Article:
News from the Reading First Impact Study (p.45) that doesn't get any publicity. Put this in your literacy coach's face the next time she tells you to get on script.
by Brian Cambourne
Recently The Australian newspaper ran a feature article, an editorial, and an opinion piece, on the teaching of reading. Each piece implied that intensive phonics instruction should be mandated by government fiat if the reading proficiency of Australian students was to be improved. These pieces mirrored recent shifts in government policy both in Australia and other English speaking countries such as USA, England, New Zealand. An alleged scientific superiority of a phonics-centred pedagogy over all other methods was invoked to justify and support this approach to reading instruction.
Has this alleged scientific superiority been borne out by subsequent research? If the ultimate outcome of reading instruction is to produce readers who accurately comprehend the meanings of the written texts they need (or desire) to read, then the answer is "No"!
Rather, empirical evidence that teaching intensive phonics actually interferes with children's ability to construct accurate meaning from text is starting to emerge from a range of sources, including USA government studies which specifically assessed the impact of intensive phonics-centred instructional approaches mandated by their "No Child Left Behind" legislation.
One of these is the three-year "Reading First Impact Study" (NCEE 2009-4038). This study demonstrates that time spent on phonics in grade one is significantly and negatively related to student reading comprehension. Ditto for grade two. For every minute spent on intensive phonics in the daily reading sessions there was a minus 0.10 point drop (-0.10) in grade one student comprehension scores in grade one, and a minus 0.15 (-0.15) point drop in grade two.
The more intensive phonics grade one and two students received, the less they could comprehend!
Another study showing similar trends is the NCEE evaluation of an after-school academic program using a specific phonic-centred, direct instruction pedagogy to teach reading to below grade second through fifth grade students. (NCEE 2009-4078) This study found that when compared to the reading scores of regular (that is not specifically phonic-centred) after-school programs, "two years of the enhanced reading program has a negative and statistically significant impact on their total reading scores."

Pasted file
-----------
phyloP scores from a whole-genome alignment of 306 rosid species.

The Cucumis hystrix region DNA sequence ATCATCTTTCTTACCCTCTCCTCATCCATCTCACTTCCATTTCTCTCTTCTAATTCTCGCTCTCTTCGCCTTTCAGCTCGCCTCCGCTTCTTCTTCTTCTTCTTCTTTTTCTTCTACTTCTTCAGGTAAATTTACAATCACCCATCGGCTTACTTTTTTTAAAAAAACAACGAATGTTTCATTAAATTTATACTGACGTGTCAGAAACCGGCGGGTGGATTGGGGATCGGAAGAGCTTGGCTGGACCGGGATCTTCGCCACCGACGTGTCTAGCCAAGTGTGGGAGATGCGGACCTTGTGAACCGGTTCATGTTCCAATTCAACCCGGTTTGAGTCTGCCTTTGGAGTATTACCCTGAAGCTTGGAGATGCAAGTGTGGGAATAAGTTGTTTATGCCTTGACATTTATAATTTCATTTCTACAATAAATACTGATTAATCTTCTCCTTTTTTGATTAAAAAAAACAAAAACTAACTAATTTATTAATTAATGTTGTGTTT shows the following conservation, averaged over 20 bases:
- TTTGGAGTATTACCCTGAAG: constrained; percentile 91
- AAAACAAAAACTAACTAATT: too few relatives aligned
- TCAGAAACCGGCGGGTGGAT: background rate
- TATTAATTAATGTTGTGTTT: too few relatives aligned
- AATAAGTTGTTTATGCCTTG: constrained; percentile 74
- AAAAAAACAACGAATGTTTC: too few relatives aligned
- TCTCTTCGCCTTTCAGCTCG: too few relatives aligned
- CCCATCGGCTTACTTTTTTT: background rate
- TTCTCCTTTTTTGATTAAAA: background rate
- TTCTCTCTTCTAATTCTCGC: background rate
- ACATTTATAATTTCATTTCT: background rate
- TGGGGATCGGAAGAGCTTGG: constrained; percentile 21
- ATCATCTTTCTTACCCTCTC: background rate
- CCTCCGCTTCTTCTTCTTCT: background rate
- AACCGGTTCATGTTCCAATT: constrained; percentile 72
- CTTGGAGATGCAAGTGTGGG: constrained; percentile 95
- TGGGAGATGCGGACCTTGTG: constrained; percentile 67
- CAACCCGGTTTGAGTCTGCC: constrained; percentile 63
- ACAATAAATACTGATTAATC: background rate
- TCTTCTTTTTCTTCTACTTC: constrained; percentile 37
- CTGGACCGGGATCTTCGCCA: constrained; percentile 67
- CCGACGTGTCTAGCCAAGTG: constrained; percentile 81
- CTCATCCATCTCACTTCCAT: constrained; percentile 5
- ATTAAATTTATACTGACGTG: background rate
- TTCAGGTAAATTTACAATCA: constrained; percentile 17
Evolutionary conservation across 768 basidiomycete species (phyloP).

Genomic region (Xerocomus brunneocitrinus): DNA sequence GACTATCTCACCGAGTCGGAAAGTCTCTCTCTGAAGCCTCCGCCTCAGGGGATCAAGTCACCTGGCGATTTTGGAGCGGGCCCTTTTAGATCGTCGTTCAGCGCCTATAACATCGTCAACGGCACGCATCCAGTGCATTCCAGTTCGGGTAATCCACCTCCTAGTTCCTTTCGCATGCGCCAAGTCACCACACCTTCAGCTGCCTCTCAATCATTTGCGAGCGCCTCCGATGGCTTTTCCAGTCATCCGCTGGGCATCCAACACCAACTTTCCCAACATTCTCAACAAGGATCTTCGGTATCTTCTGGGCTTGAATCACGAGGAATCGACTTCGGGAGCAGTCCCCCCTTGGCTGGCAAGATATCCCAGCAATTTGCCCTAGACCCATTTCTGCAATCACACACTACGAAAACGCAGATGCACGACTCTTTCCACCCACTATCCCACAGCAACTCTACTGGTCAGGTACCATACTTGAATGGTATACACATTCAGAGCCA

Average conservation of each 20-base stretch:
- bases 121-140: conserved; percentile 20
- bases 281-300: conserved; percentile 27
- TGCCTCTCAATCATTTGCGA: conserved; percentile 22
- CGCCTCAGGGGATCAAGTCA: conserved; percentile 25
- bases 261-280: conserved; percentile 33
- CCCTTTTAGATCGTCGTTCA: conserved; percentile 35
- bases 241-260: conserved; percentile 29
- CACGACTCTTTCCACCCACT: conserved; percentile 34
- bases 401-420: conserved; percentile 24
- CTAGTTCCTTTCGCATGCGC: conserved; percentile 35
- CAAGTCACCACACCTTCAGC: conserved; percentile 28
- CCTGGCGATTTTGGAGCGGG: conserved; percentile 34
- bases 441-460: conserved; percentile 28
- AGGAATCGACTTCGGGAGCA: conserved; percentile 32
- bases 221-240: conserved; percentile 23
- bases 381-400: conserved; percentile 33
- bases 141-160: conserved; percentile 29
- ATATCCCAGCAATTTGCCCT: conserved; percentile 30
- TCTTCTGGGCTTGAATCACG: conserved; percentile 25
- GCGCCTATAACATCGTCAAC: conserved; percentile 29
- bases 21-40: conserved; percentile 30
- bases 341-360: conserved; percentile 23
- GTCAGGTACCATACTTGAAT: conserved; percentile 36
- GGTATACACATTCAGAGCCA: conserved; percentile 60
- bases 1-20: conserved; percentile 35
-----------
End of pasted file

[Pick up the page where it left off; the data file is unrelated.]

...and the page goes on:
Then there's the 2000 NAEP Reading Report. It reported that, "Help with breaking words into parts had a consistent negative relation to fourth-grade reading performance as demonstrated on the NAEP assessment... the more frequently students received this help the lower their average score; whereas fourth graders who reported that their teachers never helped them break words into parts had the highest average score." The Executive Summary summarises these results thus; "Fourth-grade students who reported that their teachers never or hardly ever helped them break words into parts scored higher that their peers who reported receiving such help daily or weekly."
It's not just government reports questioning the efficiency of phonics-centred instruction. The Journal of Early Childhood Literacy recently published a paper entitled, "The logographic nature of English alphabetics and the fallacy of direct intensive phonics instruction" (vol 7:3. 2007)
On page 315 this paper describes how "... students in two phonics based programs produced a significantly higher percentage of miscues that resulted in a loss of meaning. Furthermore, they were significantly less likely to attempt self-correction of their miscues, even when they did not make sense in the text". This same study also noted negative interference between phonics and comprehension, stating that, "... a significant negative correlation was found between phonics and retelling scores, such that the higher the phonics scores, the lower the retelling scores. Such results strongly suggest that students taught with phonics not only are unaware that what they say has no sense to it but are unable to explain (retell) what they have read".
Such research trends strongly suggest that intensive phonics, rather than supporting comprehension, actually gets in the way and complicates the process of learning to read for many children.
It's not hard to work out why. The human brain evolved to be able to go straight from visual signs to meaning without first going through speech. The belief that a set of alphabetic signs should be treated differently is simply an illusion. There is no evidence to support it.
We identify all the visual phenomena in our worlds directly without resorting to naming them (aloud or subvocally) first. We can immediately recognise a cow, or a picture or sketch of a cow without first associating the object or the picture with the name "cow". We don't need to utter "cow" aloud or subvocally in order to identify it as a "cow". We must first identify the object before we name it. Why should written language symbols be treated differently?
Giving young learners the message that written language can only be comprehended when converted into audible or inaudible speech to which the reader 'listens' is as impossible in practice as it is untenable in theory. It encourages many young learners to give up the search for meaning and concentrate on getting the sounds right, thus creating excellent decoders who cannot comprehend what they've decoded.
Does this mean we should abandon phonics teaching? Of course not. You can't spell or write without phonics. All teachers should teach phonics intensively when they're teaching writing and spelling. We simply need to avoid giving kids the message that comprehension and decoding are the same thing.
Associate Professor Brian Cambourne is currently a Principal Fellow at the University of Wollongong in NSW.
INDEX OF RESEARCH THAT COUNTS